On steep take-offs (and any bigger drop/jump, really), the pop at take-off is absolutely necessary, and, as davluri mentioned, you want to try and pop right at the rollover, if it's possible to clear it. A lot of times, I'll also take those types of drops at speed, even if it makes a 12'er into a 20'er (providing the landing is just as steep, much farther out).
Another tip, which you may not be doing, is extending the landing gear right before you touch down. Think about a plane landing - it lands at a tilted-upwards angle. This is what you want your skis to look like. Reach down with the tails of your skis as you land (with your feet angled upwards), and as you impact, you'll rock your weight and tips forward, stopping when your stance is centered and your skis are angled just slightly above the slope. Be careful, though - if you get your weight forward in an aggressive skier stance and/or end up angling your skis with the slope, or deeper, you'll likely go over the handlebars. To make it easier to get your weight centered on impact, avoiding a backseat landing, keep your arms way out front of your body, like a normal skier stance, during your entire time in the air and carry this through the landing.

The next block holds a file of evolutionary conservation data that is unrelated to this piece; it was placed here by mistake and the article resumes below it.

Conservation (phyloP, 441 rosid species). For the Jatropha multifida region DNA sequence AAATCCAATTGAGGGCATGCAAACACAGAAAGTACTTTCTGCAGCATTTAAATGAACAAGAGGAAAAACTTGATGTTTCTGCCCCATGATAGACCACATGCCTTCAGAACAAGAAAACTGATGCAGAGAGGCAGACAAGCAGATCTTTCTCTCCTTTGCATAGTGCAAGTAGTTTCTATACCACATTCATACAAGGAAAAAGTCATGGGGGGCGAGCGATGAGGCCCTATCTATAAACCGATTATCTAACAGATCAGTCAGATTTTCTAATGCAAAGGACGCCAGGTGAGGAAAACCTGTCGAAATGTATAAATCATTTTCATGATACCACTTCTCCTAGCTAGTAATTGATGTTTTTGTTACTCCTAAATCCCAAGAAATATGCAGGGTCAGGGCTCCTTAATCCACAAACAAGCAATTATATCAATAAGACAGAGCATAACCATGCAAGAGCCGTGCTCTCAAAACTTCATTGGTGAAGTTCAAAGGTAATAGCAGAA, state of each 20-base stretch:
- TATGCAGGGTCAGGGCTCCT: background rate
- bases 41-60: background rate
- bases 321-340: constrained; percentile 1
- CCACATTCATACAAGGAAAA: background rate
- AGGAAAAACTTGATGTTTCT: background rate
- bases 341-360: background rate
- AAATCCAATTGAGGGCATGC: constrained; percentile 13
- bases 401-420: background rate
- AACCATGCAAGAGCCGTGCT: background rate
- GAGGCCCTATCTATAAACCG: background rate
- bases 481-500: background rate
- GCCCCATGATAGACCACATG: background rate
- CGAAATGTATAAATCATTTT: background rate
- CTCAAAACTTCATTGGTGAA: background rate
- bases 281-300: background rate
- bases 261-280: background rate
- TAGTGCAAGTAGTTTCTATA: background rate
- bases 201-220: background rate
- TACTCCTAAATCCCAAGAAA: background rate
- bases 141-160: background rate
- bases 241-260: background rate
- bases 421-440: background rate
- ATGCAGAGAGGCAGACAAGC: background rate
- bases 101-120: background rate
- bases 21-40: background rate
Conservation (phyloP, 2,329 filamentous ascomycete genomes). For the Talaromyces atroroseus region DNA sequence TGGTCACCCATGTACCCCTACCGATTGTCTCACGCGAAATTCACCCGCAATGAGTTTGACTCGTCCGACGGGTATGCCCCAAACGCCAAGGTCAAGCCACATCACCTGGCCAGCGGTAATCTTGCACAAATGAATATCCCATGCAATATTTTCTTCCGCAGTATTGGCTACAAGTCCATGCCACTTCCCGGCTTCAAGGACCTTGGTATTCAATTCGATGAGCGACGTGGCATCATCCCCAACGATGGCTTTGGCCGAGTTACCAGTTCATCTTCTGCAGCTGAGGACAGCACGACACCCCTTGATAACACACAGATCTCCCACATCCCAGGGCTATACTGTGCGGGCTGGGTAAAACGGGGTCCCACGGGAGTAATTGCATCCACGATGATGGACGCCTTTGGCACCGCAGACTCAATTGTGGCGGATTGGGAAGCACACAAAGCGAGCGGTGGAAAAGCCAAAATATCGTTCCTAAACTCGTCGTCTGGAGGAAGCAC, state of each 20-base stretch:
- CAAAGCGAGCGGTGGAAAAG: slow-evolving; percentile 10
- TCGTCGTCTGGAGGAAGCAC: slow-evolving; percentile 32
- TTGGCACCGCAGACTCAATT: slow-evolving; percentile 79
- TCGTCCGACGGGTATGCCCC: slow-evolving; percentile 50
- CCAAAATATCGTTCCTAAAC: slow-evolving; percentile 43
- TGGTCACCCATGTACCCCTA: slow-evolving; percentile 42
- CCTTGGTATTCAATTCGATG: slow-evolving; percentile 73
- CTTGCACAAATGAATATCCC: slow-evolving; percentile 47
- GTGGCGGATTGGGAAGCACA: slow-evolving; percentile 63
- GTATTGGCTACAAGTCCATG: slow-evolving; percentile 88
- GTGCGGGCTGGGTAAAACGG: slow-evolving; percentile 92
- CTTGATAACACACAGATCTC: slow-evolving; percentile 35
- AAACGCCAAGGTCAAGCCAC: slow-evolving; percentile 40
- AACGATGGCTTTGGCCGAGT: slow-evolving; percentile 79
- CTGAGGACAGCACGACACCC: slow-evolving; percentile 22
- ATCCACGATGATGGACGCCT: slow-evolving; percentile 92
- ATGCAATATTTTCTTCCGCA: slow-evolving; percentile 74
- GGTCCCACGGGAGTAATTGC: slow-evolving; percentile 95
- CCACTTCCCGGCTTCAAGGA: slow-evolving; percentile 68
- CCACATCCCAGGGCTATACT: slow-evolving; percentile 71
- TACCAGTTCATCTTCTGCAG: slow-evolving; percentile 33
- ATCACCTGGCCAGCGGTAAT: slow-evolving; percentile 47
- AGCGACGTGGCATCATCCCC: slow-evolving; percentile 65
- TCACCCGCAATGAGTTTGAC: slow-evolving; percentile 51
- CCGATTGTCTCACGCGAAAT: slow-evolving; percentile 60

So basically, you avoid taking a digger by starting the landing with your heels/tails and keeping your tips up, and you avoid getting in the backseat by keeping your arms forward and rocking your weight to centered as you impact (watch out for knee-to-the-face!!!). I've never hit anything huge, but this has worked well for me up to 40' and I do tend to have a cleaner stomp than some others I ski with, with an ability to start a turn almost immediately after landing.
Note that this doesn't work well on bigger drops with skis that have soft tails (S7s... yuck) because the impact will just fold the tail on you, causing a wheelie or hot-tub, rather than working in your favor by rocking the tips forward. You want the tail to punch into the landing. Oh, and keep in mind that the angle between your skis and the slope at the touchdown point should be a constant - meaning for steeper landings, you'll angle your feet less. If you don't, you'll be backseated. I always have a hard time remembering to adjust for this when I ski other areas (like Crested Butte), since a lot of landings at my home mountains tend to be on the flatter side of the spectrum.
DISCLAIMER: This is just what I've noticed over the past few years - I'm not a pro. I do ski with a few though, so maybe I'll have a short discussion next time I ski with one. I'm kind of curious now...
Edited by Brian Lindahl - 3/7/11 at 2:23pm